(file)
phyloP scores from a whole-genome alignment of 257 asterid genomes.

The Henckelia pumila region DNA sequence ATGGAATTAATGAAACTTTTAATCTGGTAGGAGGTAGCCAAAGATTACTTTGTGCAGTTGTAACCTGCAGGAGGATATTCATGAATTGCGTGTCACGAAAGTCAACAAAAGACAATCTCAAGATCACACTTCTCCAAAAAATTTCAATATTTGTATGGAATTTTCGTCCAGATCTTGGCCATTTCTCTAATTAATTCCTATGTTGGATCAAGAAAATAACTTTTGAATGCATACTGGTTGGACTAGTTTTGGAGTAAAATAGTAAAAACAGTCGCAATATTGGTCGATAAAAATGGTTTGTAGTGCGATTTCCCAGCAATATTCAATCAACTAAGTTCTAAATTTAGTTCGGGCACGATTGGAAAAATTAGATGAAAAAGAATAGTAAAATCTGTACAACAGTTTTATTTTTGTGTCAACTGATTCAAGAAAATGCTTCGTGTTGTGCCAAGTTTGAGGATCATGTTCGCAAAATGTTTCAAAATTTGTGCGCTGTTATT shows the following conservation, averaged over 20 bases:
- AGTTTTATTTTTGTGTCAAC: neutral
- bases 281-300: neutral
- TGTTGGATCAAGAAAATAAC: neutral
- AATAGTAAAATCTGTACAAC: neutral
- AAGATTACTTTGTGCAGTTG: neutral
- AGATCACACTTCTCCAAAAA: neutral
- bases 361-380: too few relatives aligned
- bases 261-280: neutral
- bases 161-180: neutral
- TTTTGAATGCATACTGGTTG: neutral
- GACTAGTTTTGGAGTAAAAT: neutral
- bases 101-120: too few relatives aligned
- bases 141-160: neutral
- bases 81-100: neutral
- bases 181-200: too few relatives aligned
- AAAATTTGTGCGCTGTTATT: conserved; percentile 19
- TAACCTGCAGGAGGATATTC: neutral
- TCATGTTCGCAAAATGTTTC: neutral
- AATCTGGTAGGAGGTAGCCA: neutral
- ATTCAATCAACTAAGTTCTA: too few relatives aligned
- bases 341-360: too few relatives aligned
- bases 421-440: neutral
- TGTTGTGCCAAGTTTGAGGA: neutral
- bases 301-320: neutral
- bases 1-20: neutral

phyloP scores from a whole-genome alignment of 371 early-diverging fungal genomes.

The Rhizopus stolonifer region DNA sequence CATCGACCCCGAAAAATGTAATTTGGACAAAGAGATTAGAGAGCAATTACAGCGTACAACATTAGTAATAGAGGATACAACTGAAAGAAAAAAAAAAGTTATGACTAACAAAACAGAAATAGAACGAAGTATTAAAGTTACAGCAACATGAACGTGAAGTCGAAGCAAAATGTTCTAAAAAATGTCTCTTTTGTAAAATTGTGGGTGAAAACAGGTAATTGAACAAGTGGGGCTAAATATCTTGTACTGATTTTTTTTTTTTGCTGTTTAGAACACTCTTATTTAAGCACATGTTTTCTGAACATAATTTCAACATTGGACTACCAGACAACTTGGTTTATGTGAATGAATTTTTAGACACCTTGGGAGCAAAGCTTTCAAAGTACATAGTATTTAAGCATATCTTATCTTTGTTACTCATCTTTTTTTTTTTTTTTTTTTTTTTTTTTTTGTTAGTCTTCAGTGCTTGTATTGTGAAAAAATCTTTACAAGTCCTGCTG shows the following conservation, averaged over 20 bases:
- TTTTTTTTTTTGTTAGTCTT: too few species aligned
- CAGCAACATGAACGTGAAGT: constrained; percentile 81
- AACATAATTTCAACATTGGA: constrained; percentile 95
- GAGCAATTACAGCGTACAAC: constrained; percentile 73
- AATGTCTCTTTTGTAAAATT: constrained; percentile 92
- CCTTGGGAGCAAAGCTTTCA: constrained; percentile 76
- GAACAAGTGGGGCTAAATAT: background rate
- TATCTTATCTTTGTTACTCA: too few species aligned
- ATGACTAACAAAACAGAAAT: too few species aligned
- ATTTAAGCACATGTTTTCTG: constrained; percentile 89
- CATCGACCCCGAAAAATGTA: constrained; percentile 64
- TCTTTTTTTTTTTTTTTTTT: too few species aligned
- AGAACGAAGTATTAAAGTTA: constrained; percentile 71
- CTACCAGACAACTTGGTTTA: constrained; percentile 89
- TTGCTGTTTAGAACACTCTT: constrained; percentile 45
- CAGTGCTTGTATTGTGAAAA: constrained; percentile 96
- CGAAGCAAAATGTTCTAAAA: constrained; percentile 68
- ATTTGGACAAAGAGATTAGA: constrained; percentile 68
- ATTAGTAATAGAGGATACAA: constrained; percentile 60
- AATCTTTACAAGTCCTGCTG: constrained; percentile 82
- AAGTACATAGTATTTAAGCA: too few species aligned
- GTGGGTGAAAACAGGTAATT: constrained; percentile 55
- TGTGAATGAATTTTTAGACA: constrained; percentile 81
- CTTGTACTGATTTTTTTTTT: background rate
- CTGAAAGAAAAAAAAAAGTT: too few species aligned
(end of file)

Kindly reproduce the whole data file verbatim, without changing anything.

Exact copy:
phyloP scores from a whole-genome alignment of 257 asterid genomes.

The Henckelia pumila region DNA sequence ATGGAATTAATGAAACTTTTAATCTGGTAGGAGGTAGCCAAAGATTACTTTGTGCAGTTGTAACCTGCAGGAGGATATTCATGAATTGCGTGTCACGAAAGTCAACAAAAGACAATCTCAAGATCACACTTCTCCAAAAAATTTCAATATTTGTATGGAATTTTCGTCCAGATCTTGGCCATTTCTCTAATTAATTCCTATGTTGGATCAAGAAAATAACTTTTGAATGCATACTGGTTGGACTAGTTTTGGAGTAAAATAGTAAAAACAGTCGCAATATTGGTCGATAAAAATGGTTTGTAGTGCGATTTCCCAGCAATATTCAATCAACTAAGTTCTAAATTTAGTTCGGGCACGATTGGAAAAATTAGATGAAAAAGAATAGTAAAATCTGTACAACAGTTTTATTTTTGTGTCAACTGATTCAAGAAAATGCTTCGTGTTGTGCCAAGTTTGAGGATCATGTTCGCAAAATGTTTCAAAATTTGTGCGCTGTTATT shows the following conservation, averaged over 20 bases:
- AGTTTTATTTTTGTGTCAAC: neutral
- bases 281-300: neutral
- TGTTGGATCAAGAAAATAAC: neutral
- AATAGTAAAATCTGTACAAC: neutral
- AAGATTACTTTGTGCAGTTG: neutral
- AGATCACACTTCTCCAAAAA: neutral
- bases 361-380: too few relatives aligned
- bases 261-280: neutral
- bases 161-180: neutral
- TTTTGAATGCATACTGGTTG: neutral
- GACTAGTTTTGGAGTAAAAT: neutral
- bases 101-120: too few relatives aligned
- bases 141-160: neutral
- bases 81-100: neutral
- bases 181-200: too few relatives aligned
- AAAATTTGTGCGCTGTTATT: conserved; percentile 19
- TAACCTGCAGGAGGATATTC: neutral
- TCATGTTCGCAAAATGTTTC: neutral
- AATCTGGTAGGAGGTAGCCA: neutral
- ATTCAATCAACTAAGTTCTA: too few relatives aligned
- bases 341-360: too few relatives aligned
- bases 421-440: neutral
- TGTTGTGCCAAGTTTGAGGA: neutral
- bases 301-320: neutral
- bases 1-20: neutral

phyloP scores from a whole-genome alignment of 371 early-diverging fungal genomes.

The Rhizopus stolonifer region DNA sequence CATCGACCCCGAAAAATGTAATTTGGACAAAGAGATTAGAGAGCAATTACAGCGTACAACATTAGTAATAGAGGATACAACTGAAAGAAAAAAAAAAGTTATGACTAACAAAACAGAAATAGAACGAAGTATTAAAGTTACAGCAACATGAACGTGAAGTCGAAGCAAAATGTTCTAAAAAATGTCTCTTTTGTAAAATTGTGGGTGAAAACAGGTAATTGAACAAGTGGGGCTAAATATCTTGTACTGATTTTTTTTTTTTGCTGTTTAGAACACTCTTATTTAAGCACATGTTTTCTGAACATAATTTCAACATTGGACTACCAGACAACTTGGTTTATGTGAATGAATTTTTAGACACCTTGGGAGCAAAGCTTTCAAAGTACATAGTATTTAAGCATATCTTATCTTTGTTACTCATCTTTTTTTTTTTTTTTTTTTTTTTTTTTTTGTTAGTCTTCAGTGCTTGTATTGTGAAAAAATCTTTACAAGTCCTGCTG shows the following conservation, averaged over 20 bases:
- TTTTTTTTTTTGTTAGTCTT: too few species aligned
- CAGCAACATGAACGTGAAGT: constrained; percentile 81
- AACATAATTTCAACATTGGA: constrained; percentile 95
- GAGCAATTACAGCGTACAAC: constrained; percentile 73
- AATGTCTCTTTTGTAAAATT: constrained; percentile 92
- CCTTGGGAGCAAAGCTTTCA: constrained; percentile 76
- GAACAAGTGGGGCTAAATAT: background rate
- TATCTTATCTTTGTTACTCA: too few species aligned
- ATGACTAACAAAACAGAAAT: too few species aligned
- ATTTAAGCACATGTTTTCTG: constrained; percentile 89
- CATCGACCCCGAAAAATGTA: constrained; percentile 64
- TCTTTTTTTTTTTTTTTTTT: too few species aligned
- AGAACGAAGTATTAAAGTTA: constrained; percentile 71
- CTACCAGACAACTTGGTTTA: constrained; percentile 89
- TTGCTGTTTAGAACACTCTT: constrained; percentile 45
- CAGTGCTTGTATTGTGAAAA: constrained; percentile 96
- CGAAGCAAAATGTTCTAAAA: constrained; percentile 68
- ATTTGGACAAAGAGATTAGA: constrained; percentile 68
- ATTAGTAATAGAGGATACAA: constrained; percentile 60
- AATCTTTACAAGTCCTGCTG: constrained; percentile 82
- AAGTACATAGTATTTAAGCA: too few species aligned
- GTGGGTGAAAACAGGTAATT: constrained; percentile 55
- TGTGAATGAATTTTTAGACA: constrained; percentile 81
- CTTGTACTGATTTTTTTTTT: background rate
- CTGAAAGAAAAAAAAAAGTT: too few species aligned